I wanted to share my NPOTA Activation experience which I am calling:
I had been planning an NPOTA activation for a few months with my newly-licensed daughter Sarah – KM4WHL, but due to her work schedule and mine it was a tough thing to pull together. As December drew to a close we realized we just needed to activate the closest National Park unit to each of us, and that turned out to be Moore’s Creek National Battlefield, BF07.
On December 30 we each headed to Moore’s Creek, a 2-1/2 hour drive for me. I packed my portable power unit with a Bioenno 20AH LiFePO4 battery, my trusty KX3, and the versatile Buddipole which I had accessorized to where it could be configured either as a vertical or dipole. I arrived early, checked in with the park ranger, and was delighted when he began to serenade me with his bagpipe practice while I set up. I unpacked the Buddipole and after frantically searching for a few minutes I soon realized I had somehow left the center section at home, rendering it useless. (note to self: actually set up and use portable antennas each time before leaving!!) This left us without an antenna and I started to panic, and about that time my daughter drove up, so we got the ranger to take a picture of us for proof of location:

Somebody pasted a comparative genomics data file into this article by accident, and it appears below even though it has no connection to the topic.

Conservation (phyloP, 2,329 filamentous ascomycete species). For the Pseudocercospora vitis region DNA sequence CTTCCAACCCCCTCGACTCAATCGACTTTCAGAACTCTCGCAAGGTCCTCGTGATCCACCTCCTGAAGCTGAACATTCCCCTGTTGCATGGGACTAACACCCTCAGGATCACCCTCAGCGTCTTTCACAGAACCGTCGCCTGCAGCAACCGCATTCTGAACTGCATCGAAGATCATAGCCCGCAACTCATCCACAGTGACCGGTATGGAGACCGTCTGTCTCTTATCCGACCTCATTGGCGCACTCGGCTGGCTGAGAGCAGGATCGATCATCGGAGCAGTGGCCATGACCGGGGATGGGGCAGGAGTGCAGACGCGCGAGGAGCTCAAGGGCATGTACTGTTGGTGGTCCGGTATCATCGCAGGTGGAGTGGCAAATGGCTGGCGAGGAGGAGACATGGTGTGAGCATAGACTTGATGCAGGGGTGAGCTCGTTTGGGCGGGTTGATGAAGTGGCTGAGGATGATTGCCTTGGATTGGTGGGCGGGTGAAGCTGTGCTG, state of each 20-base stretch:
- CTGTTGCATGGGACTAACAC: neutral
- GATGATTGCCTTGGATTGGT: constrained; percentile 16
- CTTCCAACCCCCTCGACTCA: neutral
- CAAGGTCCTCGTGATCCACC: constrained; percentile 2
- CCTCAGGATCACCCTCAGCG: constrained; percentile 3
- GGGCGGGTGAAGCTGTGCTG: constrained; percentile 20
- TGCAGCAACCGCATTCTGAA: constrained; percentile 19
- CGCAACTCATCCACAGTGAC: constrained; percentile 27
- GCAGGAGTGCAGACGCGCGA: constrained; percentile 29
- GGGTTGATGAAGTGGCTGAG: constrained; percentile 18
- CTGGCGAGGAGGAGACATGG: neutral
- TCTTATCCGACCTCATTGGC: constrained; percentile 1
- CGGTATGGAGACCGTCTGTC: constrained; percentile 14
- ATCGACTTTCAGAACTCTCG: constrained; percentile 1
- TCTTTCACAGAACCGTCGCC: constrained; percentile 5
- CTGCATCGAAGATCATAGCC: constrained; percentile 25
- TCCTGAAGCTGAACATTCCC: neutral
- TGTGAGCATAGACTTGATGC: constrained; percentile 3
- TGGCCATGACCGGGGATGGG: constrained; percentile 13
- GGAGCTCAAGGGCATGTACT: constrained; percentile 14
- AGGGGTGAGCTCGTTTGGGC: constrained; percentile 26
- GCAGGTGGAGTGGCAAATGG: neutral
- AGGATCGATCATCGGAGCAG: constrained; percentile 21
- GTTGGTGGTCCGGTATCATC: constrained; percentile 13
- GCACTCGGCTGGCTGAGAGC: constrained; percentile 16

Returning to the picnic site I frantically searched my car for usable wire and discovered my 25′ 12V drop light, and the more I looked at it, the more it looked like a vertical antenna to me. I threw the light cage end into a tree and it got caught about 30′ up in the branches:
It was conveniently equipped with crocodile clips at the other end of the wire, so I clipped them to the center of the PL259 on the feedline:
I knew that in order to use the outside of the feedline shield as a counterpoise I would have to choke it, so I took one of the Fair-Rite mix 31 Snap-Its out of the power supply (only needed when the MPPT solar charger was active). I calculated a 20M SSB 1/4 wave radial would be 17 ft or so, so I wound a choke at that point down the feedline:
I powered up the KX3, and hit “ATU TUNE” and in a second matched it 1.2:1! We were in business! We called CQ for about five minutes until we were spotted and then the fun began, with a pileup rapidly developing, the first Sarah had ever handled:
She got a handle on it pretty quickly, so I just let her run and did the logging. I was planning to try for some CW Qs as well, but we were able to stay busy with Sarah running SSB until it started to get close to park closing time. Thanks to everyone for the Q’s, Sarah was exhilarated by the action, and we both had a lot of fun!
Howie Hoyt – WA4PSC,
Sarah Hoyt – KM4WHL